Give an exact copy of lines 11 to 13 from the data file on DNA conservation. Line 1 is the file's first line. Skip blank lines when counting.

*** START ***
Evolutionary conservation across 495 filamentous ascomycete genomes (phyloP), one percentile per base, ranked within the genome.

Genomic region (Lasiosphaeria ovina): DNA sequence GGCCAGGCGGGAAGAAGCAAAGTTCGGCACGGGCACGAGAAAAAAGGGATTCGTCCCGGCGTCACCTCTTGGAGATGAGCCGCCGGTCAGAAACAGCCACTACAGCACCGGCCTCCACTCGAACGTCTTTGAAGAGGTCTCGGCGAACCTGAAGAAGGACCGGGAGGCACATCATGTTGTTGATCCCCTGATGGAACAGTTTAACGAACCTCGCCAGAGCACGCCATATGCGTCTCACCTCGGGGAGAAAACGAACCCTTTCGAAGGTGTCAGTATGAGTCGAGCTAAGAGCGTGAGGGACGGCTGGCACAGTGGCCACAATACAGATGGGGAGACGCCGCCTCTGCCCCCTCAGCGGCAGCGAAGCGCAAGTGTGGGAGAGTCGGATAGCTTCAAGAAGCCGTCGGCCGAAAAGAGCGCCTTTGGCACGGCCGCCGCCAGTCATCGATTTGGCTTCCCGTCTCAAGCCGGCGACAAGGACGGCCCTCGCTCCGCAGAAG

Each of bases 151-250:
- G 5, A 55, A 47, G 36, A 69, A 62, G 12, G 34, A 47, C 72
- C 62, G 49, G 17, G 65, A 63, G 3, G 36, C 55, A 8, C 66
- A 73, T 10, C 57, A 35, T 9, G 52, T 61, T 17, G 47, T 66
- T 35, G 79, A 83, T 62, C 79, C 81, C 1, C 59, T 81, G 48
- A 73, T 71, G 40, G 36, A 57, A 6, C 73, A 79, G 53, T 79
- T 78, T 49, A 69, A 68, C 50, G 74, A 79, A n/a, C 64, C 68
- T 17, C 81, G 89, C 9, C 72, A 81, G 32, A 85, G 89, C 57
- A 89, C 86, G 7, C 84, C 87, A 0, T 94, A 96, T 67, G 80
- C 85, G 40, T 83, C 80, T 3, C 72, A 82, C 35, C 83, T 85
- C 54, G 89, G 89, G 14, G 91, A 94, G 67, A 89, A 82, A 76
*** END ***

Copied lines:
- A 89, C 86, G 7, C 84, C 87, A 0, T 94, A 96, T 67, G 80
- C 85, G 40, T 83, C 80, T 3, C 72, A 82, C 35, C 83, T 85
- C 54, G 89, G 89, G 14, G 91, A 94, G 67, A 89, A 82, A 76